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BDG Plant Collectors
David Clarke was the eighth and final full-time Resident Plant Collector to participate in the BDG Program. After his time in Guyana, David spent three years at the Smithsonian Institution as a postdoctoral fellow. He then accepted a position at the University of North Carolina , Asheville (UNCA), where he is an Associate Professor teaching introductory botany and advanced botany courses including plant systematics, field botany, plant anatomy and morphology, economic botany, and tropical biology. Dr. Clarke's primary research interest is biodiversity, with particular attention to the flora of Guyana and the classification and evolution of Acacia (Fabaceae: Mimosoideae) and other related tropical legumes. Much of David's time, when he is not at UNCA, is spent in the rain forests and jungles of Guyana. He is often accompanied by one or more students involved in undergraduate research. Over the past 12 years David has spent more than 20 months in Guyana in the field, where he has collected nearly 12,300 plant numbers. These specimens were processed first at the Center for the Study of Biological Diversity,University of Guyana (CSDB) and then by the U.S. National Herbarium at the Smithsonian Institution (US). Currently, just over 75% of these plant collections have been identified to species. So far, the data show that H. David Clarke collected over 2,862 taxa in 1,006 genera. Copies of his field notebooks and mounted vouchers for his collections are now in the Guyana National Herbarium housed at CSBD, US and partial sets are in a number of other institutions. David Clarke's field experience is extensive, and includes collecting in Mexico, Costa Rica, Puerto Rico, and the Dominican Republic. In recent years David has been supported by the Smithsonian Institution, Conservation International, and the National Geographic Society. His research has been published in several leading journals, and include articles on Acacia and Fabaceae - Mimosoideae (Ebinger et al., 2000; Clarke et al., 2000; Clarke et al. 1989), using checklists and collections data to investigate plant diversity (Clarke & Funk 2000, 2005; Clarke et al. 2001), and analysis of the plant diversity of Iwokrama forest, Guyana (Clarke & Funk 1998). He is currently researching the evolution and biogeography of Acacia using nuclear ribosomal DNA.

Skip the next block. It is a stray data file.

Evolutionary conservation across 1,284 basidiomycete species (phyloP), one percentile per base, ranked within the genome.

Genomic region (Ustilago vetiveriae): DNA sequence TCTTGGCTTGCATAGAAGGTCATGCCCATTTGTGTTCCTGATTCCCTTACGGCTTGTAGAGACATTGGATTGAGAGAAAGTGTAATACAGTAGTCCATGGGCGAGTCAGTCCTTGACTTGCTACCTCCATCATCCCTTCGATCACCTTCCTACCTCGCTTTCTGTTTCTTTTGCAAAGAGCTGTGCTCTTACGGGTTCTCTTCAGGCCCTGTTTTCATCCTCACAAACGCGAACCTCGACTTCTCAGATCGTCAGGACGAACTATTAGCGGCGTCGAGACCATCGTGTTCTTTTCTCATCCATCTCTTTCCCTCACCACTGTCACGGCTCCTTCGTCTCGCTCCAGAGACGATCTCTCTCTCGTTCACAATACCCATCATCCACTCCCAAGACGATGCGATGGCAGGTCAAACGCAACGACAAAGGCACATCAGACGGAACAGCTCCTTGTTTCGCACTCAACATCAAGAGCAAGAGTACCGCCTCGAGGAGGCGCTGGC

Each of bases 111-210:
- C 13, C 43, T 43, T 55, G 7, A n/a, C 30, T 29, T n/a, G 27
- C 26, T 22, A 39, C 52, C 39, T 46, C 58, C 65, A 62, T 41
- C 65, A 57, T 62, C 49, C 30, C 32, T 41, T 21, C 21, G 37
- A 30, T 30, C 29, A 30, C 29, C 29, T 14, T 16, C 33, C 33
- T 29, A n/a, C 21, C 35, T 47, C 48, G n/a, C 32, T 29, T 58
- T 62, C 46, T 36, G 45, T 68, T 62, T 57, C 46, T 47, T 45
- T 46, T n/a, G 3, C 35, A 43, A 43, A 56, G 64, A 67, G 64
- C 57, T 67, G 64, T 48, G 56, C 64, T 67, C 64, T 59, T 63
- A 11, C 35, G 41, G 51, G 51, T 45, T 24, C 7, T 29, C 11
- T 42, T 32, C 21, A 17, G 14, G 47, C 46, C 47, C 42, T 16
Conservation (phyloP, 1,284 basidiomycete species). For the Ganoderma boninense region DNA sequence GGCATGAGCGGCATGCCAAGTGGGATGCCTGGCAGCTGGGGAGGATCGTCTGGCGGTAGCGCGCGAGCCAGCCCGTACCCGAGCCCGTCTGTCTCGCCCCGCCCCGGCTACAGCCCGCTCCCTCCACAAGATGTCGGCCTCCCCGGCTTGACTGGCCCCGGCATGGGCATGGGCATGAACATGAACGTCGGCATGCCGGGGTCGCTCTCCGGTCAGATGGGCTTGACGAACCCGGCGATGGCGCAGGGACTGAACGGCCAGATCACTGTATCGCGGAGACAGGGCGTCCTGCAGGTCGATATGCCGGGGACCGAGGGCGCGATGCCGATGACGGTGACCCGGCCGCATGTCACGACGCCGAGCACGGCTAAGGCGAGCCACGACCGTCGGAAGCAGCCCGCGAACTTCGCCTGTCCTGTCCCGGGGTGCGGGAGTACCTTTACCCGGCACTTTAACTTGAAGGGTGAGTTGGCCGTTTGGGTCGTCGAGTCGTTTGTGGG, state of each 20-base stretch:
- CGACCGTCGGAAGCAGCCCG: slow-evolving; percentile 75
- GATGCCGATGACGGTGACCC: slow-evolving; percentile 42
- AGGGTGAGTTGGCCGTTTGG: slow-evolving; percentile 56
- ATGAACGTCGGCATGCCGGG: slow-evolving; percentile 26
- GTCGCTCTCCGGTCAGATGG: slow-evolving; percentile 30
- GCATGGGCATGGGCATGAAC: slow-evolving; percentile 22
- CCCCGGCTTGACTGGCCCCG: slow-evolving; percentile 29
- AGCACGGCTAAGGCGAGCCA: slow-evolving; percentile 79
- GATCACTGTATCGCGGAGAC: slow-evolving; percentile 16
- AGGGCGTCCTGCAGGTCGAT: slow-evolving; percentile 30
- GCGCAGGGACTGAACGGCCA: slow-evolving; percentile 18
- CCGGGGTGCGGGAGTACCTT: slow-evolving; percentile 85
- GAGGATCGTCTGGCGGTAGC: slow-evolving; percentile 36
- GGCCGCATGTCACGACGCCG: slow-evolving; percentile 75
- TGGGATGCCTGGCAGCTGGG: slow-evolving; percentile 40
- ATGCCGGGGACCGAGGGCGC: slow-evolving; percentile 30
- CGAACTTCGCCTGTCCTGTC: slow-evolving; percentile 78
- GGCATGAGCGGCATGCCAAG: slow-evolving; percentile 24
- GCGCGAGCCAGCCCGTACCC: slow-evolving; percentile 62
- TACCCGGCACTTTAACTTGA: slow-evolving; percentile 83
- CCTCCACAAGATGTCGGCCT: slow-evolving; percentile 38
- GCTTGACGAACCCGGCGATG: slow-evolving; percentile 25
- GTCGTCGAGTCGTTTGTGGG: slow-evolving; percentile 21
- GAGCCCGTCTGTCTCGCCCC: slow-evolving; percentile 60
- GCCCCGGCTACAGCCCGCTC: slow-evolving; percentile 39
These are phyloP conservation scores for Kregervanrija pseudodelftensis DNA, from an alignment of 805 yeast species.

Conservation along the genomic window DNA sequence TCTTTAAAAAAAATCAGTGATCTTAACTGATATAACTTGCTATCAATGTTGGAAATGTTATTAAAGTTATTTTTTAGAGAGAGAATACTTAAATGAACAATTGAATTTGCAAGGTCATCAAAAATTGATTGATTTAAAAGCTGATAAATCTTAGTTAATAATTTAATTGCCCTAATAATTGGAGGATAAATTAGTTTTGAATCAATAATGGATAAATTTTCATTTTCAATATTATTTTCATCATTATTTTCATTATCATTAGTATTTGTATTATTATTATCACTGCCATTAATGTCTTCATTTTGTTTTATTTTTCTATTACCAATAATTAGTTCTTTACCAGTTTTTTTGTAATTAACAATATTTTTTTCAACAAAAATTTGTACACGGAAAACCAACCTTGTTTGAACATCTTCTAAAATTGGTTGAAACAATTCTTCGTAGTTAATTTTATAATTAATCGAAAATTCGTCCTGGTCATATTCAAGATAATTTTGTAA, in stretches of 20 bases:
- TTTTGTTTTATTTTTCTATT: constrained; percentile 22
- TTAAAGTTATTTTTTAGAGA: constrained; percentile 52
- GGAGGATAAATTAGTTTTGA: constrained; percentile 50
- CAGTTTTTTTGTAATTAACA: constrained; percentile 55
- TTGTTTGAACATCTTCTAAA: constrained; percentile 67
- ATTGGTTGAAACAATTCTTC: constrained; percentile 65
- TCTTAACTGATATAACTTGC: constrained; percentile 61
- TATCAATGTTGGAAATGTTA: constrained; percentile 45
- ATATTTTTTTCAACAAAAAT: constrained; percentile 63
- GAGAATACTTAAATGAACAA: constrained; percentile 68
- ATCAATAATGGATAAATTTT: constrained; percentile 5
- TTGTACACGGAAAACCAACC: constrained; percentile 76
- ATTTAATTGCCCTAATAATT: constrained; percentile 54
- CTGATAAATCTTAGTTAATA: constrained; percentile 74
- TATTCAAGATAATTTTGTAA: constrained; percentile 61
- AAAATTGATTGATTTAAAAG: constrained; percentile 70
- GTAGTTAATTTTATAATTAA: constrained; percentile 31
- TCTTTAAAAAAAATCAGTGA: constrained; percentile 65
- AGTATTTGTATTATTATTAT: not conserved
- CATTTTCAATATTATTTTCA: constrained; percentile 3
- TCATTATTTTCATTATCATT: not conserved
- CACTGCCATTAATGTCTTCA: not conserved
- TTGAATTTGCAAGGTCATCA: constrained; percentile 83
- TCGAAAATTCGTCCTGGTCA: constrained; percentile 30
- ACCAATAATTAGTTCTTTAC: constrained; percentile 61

Click on the link above to see David Clarke's trips across the Guiana Shield.
Read David Clarke's published trip report in PDF format:
H. David Clarke, 1995-2004
Carol L. Kelloff, Sara N. Alexander, V. A. Funk, and H. David Clarke. 2011.
Smithsonian Contributions to Botany
Number 97: 1 - 307
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